barnet young carers

Why are many young carers hidden?

There are many reasons why young carers remain hidden.  Some to do with the way the young person regards their role and some to do with the way that young carers are viewed.  Some reasons include:


  • Young carers do not realise that they are a carer or that their life is different to their peers
  • The condition of the person they care for is not obvious so people don’t think that the young person needs any help
  • They don’t want to be any different from their peers so they don’t draw attention to their caring role
  • They want to keep their identity at school separate from their caring role
  • It’s not the sort of thing they feel they can discuss with their friends
  • There has been no opportunity to share their story
  • They are worried about bullying
  • They worry that the family will be split up and that they will be taken into care
  • They want to keep caring a secret and/or are embarrassed
  • They see no reason to tell their story and don’t believe that any positive action will occur as a result of doing so


Many young carers remain unidentified and schools can play a pivotal role helping to identify them and then referring them on for support. There are a wide range of indicators that might point towards a child being a young carer.  The signs that a child or young person may be a young carer may of course also be indicators of many other issues. However, knowing these signs can help staff to build up a picture of a pupil and ask the right questions to reveal that a pupil is a young carer.

The person being cared for

Are parents (or another relative):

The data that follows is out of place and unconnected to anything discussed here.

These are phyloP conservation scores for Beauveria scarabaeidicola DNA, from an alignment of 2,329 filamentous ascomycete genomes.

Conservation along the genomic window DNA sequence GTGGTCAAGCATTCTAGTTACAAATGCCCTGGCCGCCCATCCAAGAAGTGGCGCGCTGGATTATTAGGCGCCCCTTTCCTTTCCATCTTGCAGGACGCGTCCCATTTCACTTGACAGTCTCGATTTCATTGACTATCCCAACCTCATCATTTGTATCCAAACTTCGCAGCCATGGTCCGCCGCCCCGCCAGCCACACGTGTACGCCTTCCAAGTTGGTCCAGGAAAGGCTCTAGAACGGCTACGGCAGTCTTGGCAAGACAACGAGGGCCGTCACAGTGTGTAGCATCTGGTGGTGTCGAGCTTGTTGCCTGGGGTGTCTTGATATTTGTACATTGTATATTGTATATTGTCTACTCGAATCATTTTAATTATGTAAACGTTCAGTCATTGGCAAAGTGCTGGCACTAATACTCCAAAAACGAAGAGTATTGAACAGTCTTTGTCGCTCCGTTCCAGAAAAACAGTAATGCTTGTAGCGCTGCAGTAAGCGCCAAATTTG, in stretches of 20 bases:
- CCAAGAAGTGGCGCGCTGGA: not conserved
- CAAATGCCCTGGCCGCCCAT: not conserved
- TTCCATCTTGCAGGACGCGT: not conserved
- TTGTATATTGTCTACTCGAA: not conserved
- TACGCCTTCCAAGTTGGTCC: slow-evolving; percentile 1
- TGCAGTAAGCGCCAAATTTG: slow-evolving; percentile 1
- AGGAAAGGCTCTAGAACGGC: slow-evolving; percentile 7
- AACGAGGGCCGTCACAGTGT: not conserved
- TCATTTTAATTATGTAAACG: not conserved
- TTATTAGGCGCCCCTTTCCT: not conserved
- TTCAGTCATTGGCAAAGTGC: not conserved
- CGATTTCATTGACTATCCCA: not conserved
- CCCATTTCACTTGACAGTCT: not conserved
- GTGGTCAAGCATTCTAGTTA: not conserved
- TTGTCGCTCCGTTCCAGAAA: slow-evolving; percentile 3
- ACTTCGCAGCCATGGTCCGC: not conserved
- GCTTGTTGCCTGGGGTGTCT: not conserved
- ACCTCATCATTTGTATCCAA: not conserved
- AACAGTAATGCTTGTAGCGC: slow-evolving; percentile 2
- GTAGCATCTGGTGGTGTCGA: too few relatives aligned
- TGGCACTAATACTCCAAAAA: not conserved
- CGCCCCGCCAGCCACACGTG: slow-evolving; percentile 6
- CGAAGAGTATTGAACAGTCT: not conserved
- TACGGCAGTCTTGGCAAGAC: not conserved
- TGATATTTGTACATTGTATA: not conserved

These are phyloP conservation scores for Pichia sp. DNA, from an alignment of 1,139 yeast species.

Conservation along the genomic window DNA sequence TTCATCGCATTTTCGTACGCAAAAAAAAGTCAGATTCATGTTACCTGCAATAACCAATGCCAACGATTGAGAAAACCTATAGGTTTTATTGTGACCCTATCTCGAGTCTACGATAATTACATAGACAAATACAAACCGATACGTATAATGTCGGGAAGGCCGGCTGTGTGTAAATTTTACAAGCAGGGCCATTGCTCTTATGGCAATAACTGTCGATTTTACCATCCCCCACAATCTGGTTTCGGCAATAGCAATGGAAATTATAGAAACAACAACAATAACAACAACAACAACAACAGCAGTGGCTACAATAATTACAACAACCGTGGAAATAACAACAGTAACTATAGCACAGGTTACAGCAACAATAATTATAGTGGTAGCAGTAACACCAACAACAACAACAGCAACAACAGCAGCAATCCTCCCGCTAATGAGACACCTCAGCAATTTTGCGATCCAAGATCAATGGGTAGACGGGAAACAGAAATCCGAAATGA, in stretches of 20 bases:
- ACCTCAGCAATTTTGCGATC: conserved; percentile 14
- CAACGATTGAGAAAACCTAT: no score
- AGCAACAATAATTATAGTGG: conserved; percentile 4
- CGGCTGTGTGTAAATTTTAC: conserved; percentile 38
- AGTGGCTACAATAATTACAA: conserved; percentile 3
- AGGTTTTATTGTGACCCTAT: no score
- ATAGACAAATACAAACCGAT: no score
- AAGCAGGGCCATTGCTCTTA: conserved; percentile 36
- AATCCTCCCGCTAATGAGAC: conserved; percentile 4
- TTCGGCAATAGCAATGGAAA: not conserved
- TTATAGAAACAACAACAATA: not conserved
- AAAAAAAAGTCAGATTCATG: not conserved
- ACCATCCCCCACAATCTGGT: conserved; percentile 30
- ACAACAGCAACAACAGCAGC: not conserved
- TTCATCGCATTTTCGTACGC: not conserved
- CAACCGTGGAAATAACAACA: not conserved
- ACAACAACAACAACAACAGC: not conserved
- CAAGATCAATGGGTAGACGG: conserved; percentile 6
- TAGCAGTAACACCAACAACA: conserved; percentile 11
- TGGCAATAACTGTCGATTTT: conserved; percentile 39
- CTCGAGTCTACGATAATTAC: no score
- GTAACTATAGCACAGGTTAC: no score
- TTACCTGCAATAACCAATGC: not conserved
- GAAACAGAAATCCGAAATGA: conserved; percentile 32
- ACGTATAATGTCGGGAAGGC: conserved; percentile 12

• Disabled or do they have an illness or addiction problem? (Remember that not all children who have a family member who is ill or disabled or has an addiction problem is a young carer).

  • Difficult to engage with?

  • Not attending parent’s evenings?

  • Not communicating with school?

  • On low incomes, and unable to afford school related expenses? This may be because of disability related unemployment.

6 + 1 =

  • Often late or missing days or weeks off school for no reason?

  • Often tired, anxious or withdrawn?

  • Having problems socially or with making friends?  Conversely, do they get on well with adults and present as very mature for their age?

  • A victim of bullying?

  • Depressed?

  • Finding it difficult to concentrate on their work?

  • Having difficulty in joining in extracurricular activities or unable to attend school trips?

  • Isolated?

  • Not handing in their homework/coursework on time, or completing it late and to a low standard?

  • Anxious or concerned about an ill or disabled relative?

  • Displaying behavioural problems?

  • Having physical problems such as back pain (perhaps from heavy lifting)?

  • Secretive about home life?

  • Showing signs of physical neglect or poor diet, for example hungry, thin or lacking clean uniform?

  • Listed as a Child in Need, subject to a Child Protection plan, or Looked-after Child Plan where parental ill health or addiction issues are involved?

  • A sibling of a pupil at your school who is registered with disabilities or ongoing health problems, including mental ill health? (Refer to your SEN Disability Register and School Census data).


Download to support young carers in your school

We have resources for both secondary and primary schools including information booklets, posters and postcards.  These are available to download or order here.